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dc.contributor.advisorDecock, Paul Bernard.
dc.creatorRazafimahatratra, Raymond.
dc.date.accessioned2011-10-17T09:46:19Z
dc.date.available2011-10-17T09:46:19Z
dc.date.created2005
dc.date.issued2005
dc.identifier.urihttp://hdl.handle.net/10413/3824
dc.descriptionThesis (M.Th.)-University of KwaZulu-Natal, Pietermaritzburg, 2005.en
dc.description.abstractThis thesis comprises six chapters. Chapter one consists of the statement of the research problem. It covers the outlin of the dissertation and the background of and motivation for the research. It also includes the research problem and the theoretical framework. The last section of the introduction will be the limitations and the assessment of the main resources used in this study. The aim of chapter two is to give the background information of the people of Madagascar in general, and the Merina in particular. It gives a general understanding of their world. It includes a brief description of the island and its population, the location of the Merina and their origin, also their traditional beliefs and religion, the attempts of the early Catholic missionaries to evangelise the Island and Radama's contract with Great Britain. Chapter three deals with the first encounters between the Bible and Merina Christians around the capital of Antananarivo. It highlights the arrival of the first LMS missionaries and their mission in and around the city of Antananarivo, the presence of the Bible in the highlands and the use of it as a text book in schools. From that moment the Merina population sensed that the Bible had power; as a result their interest to get copies of it grew throughout the capital and the surrounding villages. Chapter four provides information about the uncertainty of Christianity in Madagascar. It was uncertain because of the death of Radama, friend of the missionaries, and the accession of Ranavalona I, an anti-Christian queen, to the throne as his successor. It continues with the dusk: a period of confirming the church, then the queen's edicts against the converts. It ends up with the edition of the Bible, translated into the Malagasy language. The focus of chapter five is the sustaining power of the Bible during persecutions. First of all it considers the causes of the persecutions, then the role of the Bible in the Malagasy language in the hands of Christians. After that it speaks of the use of the Bible by the indigenous Christians and the power they gained from it during times of persecution. It also speaks about the edict of the queen to collect all the Bibles and burn them, and how the Christians managed to save some and hide them. Then it concentrates on the three waves of martyrdom, in 1837-1842, 1849 and 1857. Lastly it highlights the courage of these martyrs until death with the Bible in their hands and the contribution of the Bible to the growth of Christianity in Imerina during the persecution. Chapter six will be the conclusion of the thesis. It underlines three aspects of the Bible and its encounters with the martyr church. It considers, in the first aspect, the effects of the translation of the Bible into the Malagasy language. The second aspect deals with the interaction of the Bible with the Malagasy culture and context; and the last is about the power of the Bible itself. The very last paragraph will try to prompt a further research on the Bible and its impact in Madagascar after Ranavalona's death.en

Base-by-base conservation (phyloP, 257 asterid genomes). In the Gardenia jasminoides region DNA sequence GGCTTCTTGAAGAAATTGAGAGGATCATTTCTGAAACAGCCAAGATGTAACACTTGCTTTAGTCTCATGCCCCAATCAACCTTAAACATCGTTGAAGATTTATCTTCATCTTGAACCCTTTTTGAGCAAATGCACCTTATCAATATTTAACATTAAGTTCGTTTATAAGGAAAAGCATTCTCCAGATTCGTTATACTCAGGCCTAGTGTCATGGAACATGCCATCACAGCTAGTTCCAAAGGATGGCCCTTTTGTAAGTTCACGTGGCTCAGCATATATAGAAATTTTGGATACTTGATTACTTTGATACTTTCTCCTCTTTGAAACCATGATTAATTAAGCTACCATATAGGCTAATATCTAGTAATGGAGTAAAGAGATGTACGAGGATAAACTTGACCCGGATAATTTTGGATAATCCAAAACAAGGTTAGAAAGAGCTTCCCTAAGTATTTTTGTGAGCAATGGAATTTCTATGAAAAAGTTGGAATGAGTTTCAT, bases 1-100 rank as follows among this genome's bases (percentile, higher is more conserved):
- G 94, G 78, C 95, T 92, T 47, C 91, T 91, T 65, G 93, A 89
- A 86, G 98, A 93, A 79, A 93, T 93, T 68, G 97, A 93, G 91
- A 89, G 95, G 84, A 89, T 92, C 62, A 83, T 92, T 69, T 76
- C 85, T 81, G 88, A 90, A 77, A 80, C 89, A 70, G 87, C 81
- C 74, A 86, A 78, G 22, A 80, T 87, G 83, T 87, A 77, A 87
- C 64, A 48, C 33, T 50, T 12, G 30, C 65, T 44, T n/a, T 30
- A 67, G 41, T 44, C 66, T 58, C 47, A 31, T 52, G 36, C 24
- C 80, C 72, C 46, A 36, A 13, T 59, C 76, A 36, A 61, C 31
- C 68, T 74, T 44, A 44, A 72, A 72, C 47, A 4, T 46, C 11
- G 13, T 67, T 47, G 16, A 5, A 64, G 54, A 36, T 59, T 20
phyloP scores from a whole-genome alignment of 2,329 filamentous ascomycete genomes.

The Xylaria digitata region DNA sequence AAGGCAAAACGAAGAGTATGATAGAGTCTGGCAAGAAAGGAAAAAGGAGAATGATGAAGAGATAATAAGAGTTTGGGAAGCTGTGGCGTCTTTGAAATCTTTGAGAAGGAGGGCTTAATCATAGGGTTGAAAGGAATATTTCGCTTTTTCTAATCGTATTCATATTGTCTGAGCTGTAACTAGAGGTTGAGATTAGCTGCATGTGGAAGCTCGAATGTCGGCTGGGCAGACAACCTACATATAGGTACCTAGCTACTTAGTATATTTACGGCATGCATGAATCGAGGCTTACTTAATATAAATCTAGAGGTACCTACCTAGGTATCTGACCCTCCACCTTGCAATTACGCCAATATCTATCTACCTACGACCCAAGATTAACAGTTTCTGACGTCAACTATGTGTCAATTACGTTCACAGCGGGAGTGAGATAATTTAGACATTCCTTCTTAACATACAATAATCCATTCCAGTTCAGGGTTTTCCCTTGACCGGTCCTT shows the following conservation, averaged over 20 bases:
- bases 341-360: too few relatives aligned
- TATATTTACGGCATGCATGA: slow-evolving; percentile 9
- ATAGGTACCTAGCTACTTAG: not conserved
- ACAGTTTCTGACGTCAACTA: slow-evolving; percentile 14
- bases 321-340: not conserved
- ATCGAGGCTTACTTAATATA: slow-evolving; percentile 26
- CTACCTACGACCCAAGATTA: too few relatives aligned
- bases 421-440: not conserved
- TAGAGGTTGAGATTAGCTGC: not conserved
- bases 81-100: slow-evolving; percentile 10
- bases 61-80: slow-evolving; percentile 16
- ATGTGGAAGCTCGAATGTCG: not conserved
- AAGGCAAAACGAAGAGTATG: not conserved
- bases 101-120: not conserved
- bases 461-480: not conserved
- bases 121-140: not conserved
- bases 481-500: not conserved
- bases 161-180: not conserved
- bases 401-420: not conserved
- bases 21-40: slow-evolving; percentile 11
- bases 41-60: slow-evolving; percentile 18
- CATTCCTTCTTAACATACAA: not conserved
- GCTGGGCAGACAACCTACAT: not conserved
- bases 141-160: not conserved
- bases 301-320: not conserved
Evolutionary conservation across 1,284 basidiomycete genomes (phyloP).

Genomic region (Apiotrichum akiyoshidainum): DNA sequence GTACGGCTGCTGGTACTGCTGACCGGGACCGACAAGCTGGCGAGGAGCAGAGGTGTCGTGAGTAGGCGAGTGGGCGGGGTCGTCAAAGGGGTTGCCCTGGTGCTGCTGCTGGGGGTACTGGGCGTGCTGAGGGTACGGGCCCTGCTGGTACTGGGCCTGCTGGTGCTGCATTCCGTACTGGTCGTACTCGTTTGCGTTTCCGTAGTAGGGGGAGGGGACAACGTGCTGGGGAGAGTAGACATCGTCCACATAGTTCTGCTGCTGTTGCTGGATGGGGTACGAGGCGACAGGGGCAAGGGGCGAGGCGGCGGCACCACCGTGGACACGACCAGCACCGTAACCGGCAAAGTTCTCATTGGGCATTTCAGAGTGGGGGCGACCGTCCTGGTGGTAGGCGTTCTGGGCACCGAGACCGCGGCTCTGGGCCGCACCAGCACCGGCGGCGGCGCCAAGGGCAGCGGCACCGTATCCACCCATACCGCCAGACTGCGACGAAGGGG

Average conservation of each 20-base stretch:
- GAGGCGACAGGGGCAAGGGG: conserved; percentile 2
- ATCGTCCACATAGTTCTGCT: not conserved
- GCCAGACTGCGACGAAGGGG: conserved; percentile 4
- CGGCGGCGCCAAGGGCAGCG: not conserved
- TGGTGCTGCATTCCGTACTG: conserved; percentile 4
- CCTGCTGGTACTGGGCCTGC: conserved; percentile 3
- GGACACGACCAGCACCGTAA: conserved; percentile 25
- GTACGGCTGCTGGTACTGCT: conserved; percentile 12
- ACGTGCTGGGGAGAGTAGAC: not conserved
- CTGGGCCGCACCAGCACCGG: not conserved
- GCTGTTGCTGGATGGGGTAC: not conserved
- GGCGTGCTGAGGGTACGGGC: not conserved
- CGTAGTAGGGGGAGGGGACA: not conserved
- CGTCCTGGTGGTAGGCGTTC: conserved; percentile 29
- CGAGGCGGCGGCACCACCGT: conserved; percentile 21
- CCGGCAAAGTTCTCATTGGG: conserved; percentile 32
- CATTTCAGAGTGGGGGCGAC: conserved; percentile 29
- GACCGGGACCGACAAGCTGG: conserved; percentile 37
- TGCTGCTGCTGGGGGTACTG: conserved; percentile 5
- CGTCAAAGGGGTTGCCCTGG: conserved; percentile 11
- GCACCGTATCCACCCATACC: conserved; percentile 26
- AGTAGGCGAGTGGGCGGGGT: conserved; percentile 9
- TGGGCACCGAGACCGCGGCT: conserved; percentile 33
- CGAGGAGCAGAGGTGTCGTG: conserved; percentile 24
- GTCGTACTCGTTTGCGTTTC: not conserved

dc.language.isoenen
dc.subjectTheses--Theology.en
dc.subjectMartyrs--Madagascar.en
dc.subjectMadagascar--Church history--19th century.en
dc.titleThe sustaining power of the Bible to the martyrs during the persecution in Madagascar from 1828-1861 : historical and hermeneutical analysis.en
dc.typeThesisen


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